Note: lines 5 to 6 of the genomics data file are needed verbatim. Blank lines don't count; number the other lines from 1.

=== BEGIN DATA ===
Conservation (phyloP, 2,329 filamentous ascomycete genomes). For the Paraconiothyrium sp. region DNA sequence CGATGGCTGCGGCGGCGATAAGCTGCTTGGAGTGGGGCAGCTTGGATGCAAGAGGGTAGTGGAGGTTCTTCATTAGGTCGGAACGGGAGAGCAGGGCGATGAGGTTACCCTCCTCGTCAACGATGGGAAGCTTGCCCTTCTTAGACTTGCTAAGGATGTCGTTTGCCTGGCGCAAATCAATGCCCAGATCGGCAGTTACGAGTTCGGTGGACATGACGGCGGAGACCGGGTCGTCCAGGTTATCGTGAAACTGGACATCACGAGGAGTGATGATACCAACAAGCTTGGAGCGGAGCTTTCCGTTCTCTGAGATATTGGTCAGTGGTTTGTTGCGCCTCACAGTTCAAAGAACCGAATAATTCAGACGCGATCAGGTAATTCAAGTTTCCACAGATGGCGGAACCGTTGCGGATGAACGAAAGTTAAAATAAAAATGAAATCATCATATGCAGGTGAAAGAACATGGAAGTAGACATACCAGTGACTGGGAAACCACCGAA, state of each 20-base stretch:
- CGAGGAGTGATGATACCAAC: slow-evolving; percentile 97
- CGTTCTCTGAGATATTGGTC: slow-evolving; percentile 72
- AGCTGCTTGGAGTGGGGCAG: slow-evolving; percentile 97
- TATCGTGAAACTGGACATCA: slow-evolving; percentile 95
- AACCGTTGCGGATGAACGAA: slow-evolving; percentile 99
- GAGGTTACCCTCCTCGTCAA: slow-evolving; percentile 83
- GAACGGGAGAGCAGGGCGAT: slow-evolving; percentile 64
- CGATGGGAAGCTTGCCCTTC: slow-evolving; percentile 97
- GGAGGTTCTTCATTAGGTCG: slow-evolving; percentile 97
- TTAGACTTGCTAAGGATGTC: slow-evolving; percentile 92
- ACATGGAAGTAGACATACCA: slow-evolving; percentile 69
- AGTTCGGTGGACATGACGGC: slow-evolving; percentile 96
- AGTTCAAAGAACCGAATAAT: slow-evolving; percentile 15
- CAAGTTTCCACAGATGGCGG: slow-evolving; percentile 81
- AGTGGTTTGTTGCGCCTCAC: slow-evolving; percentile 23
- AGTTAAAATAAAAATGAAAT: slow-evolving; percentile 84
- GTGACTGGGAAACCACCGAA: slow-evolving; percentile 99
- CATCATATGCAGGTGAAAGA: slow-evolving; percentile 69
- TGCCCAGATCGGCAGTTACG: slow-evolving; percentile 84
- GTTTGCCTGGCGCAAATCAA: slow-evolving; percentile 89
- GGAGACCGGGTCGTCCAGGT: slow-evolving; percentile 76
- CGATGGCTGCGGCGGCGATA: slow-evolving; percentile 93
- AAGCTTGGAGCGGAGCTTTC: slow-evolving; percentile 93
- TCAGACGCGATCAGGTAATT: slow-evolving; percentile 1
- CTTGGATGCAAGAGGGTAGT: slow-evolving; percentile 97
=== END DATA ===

- TATCGTGAAACTGGACATCA: slow-evolving; percentile 95
- AACCGTTGCGGATGAACGAA: slow-evolving; percentile 99